Last month’s Packaging section told of some of the innovations in food packaging at Interpack 2005, the triannual packaging show—the world’s largest—that was held in Dusseldorf, Germany, in April. They were reported on by Brian Wagner, Terry Bedell, and Mike Richmond from Packaging & Technology Integrated Solutions (PTIS), who compiled a detailed report published by PakIntell (www.pakintell.com). In this month’s Packaging section, they report on additional developments that might require more time and research before they are applied commercially to packaging our food products.
Plastic materials can be made from biological sources such as polylactide from lactic acid derived from corn starch or beet sugar. Polylactide polymers are offered by the United Kingdom’s Treopane (www.treophane.com), United States’ NatureWorks (www.natureworksllc.com), and the Netherlands’ Hycail (www.hycail.com). NatureWorks is the name for a Cargill Dow venture. According to the suppliers, polylactide is now priced competitively with polyester resins and is being cited as applicable for take-away packaging, such as thin-wall drinking cups and trays. The materials are reported to be highly transparent, as has been demonstrated in several blown-bottle applications. More important, polylactide may be composted, thus obviating environmental insult.
Novamont in the Netherlands (www.novamont.com) is offering a biodegradable, compostable modified starch–based resin called Mater Bi. Properties in film form are reported to be close to those of low-density polyethylene (LDPE) and in injection-molded form like those of polypropylene. A closed-cell foam is reportedly a biodegradable alternative to polystyrene.
In Japan, Nax, in conjunction with Yoshimura Seika, has developed technology for deep drawing of polylactide sheet during thermoforming. Capable of resisting temperatures up to 140°C, the sheet used, Teremac Heat Resistant HS Grade, is manufactured by Unichika.
Procter & Gamble Chemicals (www.pg.com) has developed Nodax polyhydroxybutyric and polyhydroxy alkanoic acid polymers. Both are biologically synthesized co-polyesters that can be converted into films or take-away package structures. The materials are reported to be disposable by biodegradation, composting, digestion, or incineration.
And in a throwback, Innovia in the UK (www.innoviafilms.com) has announced a cellulose film from eucalyptus tree pulp similar to cellophane. The film offers no moisture or gas barrier but is being suggested as a biodegradable alternative to oriented polypropylene for overwrapping and twist wraps.
ExxonMobil (www.exxonmobil.com) has developed a very low-temperature sealing and coating technology (VLTSC) to increase the seal range to 80°C for horizontal flow wrappers. According to the supplier, equipment speeds can equal those of cold-seal operations, 100 m/min, while providing better moisture barrier.
ExxonMobil has also launched a one-side polyvinylidene chloride (PVDC)-coated barrier polyester film targeted at processed and caseready fresh meat, cheese, and bakery goods flexible packaging applications, e.g., lidding for trays. Another version of the film is one-side polyvinyl alcohol (PVOH) coated for enhanced oxygen and aroma barrier under dry conditions.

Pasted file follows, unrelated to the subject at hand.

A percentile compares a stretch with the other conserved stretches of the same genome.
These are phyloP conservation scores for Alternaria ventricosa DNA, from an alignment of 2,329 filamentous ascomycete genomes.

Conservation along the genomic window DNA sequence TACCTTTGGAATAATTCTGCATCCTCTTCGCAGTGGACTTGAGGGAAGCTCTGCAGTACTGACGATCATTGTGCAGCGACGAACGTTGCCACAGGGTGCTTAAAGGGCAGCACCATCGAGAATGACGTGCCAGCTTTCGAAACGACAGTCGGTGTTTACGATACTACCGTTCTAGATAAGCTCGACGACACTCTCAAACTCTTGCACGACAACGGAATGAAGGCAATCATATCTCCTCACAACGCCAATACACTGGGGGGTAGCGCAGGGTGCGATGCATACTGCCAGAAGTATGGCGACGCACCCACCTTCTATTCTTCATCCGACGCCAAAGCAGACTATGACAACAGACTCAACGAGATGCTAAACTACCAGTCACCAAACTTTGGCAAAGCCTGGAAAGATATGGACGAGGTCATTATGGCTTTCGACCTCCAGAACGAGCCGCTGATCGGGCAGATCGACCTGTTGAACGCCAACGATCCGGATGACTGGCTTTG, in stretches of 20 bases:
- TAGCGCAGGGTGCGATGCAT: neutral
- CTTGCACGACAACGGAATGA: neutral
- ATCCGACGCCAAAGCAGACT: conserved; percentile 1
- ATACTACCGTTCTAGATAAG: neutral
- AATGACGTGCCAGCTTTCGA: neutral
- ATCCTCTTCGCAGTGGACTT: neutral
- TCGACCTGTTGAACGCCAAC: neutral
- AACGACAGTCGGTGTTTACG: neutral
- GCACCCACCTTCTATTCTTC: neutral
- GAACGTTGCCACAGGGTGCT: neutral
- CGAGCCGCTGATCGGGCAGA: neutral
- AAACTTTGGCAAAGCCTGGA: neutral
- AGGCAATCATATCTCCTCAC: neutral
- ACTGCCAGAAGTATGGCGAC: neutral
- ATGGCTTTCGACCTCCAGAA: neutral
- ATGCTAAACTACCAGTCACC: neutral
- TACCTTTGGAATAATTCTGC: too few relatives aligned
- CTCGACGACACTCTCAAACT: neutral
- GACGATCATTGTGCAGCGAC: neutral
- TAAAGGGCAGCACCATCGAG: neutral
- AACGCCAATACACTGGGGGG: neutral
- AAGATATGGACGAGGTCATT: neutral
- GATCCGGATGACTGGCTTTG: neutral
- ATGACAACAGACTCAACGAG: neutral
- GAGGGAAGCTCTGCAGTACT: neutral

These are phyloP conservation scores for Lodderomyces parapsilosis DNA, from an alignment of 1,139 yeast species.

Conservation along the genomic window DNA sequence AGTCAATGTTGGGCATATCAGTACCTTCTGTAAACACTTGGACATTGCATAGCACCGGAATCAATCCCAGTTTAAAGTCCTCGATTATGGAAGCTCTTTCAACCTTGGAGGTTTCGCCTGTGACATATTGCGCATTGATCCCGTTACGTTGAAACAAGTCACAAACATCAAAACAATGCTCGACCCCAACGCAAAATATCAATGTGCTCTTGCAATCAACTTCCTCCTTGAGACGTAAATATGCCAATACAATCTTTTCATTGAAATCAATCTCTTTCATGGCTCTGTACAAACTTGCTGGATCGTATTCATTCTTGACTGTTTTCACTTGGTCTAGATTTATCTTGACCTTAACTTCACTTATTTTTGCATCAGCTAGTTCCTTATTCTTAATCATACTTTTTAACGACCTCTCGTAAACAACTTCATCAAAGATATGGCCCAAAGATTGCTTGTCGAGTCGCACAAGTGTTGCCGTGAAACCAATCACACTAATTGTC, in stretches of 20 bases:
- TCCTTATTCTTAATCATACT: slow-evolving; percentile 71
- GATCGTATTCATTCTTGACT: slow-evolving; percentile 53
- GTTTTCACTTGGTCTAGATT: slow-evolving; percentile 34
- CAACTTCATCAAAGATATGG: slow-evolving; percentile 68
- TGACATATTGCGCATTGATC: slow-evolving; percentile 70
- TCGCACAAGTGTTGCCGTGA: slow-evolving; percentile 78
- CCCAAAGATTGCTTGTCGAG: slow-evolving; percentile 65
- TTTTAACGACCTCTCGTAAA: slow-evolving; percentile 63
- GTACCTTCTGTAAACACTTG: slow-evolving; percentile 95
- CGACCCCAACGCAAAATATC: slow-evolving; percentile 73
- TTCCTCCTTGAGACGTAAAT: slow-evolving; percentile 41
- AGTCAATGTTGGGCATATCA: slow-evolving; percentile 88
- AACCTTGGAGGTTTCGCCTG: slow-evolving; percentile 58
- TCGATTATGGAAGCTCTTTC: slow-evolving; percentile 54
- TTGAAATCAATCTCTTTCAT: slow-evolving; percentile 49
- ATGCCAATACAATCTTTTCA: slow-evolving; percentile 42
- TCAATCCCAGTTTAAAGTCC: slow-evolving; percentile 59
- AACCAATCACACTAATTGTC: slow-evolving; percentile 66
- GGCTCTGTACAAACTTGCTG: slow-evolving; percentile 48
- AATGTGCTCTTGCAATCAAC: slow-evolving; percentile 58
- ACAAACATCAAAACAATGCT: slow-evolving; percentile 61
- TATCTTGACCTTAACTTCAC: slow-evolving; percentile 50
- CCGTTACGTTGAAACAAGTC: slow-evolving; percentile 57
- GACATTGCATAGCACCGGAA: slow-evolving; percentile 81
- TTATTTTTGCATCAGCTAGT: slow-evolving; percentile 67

Peeli-Can is an easy open peelable closure system from Switzerland’s Alupak that is directed at retortable aluminum fish cans. The closure is ultrasonically sealed to the flange.
Possibly the first viable commercial application of nanotechnology to food packaging comes from Germany’s Hueck Folien (www.hueck-folien.com), a maker of specialty packaging aluminum foils. Hueck has combined with Cofresco Frschhaltenprodukte to produce black aluminum foil for their Toppits FixGrill ovenable tray and closure. Nanotechnology is used to apply a black coating to aluminum foil to achieve quicker food heating and cooking. Conventional “shiny” aluminum foil reflects “up to 90%” of oven radiant energy. The Hueck black foil absorbs the oven heat and cooks or heats up to 30% faster by conducting the heat directly to the food.
Paralleling the recent rapid growth of retort pouches in the U.S. has been the application of silica (glass)-coated barrier package materials in the structure to permit microwave reheating of the package contents. Swiss converter Elag (www.elag.com) converts silicon oxide–coated flexible laminations into pouches for Vermont Country Soups in the U.S. The transparent glass coating also permits consumer viewing of the contents through a window.
Marriage of standup flexible pouches and tubes has been achieved by Switzerland’s tube maker Obrist (www.obristube.ch). Softube is an integrated form/fill/seal system in which fluid products can be packaged for easy dispensing. Essentially, the package is a standup flexible pouch with a fitment in the flat area. Being standup, a large surface area for graphics is available, while the fitment offers consumer ease of product access.
Pepup from Switzerland (www.pepup.info) is a standup flexible pouch which claims to eliminate the need for a straw. The consumer opens the top tear-off tab and squeezes the pouch to deliver the liquid contents. Upon release of pressure, the closure automatically reseals itself. Spanish machine maker Volpak is licensee to produce horizontal form/fill/seal equipment for the developers.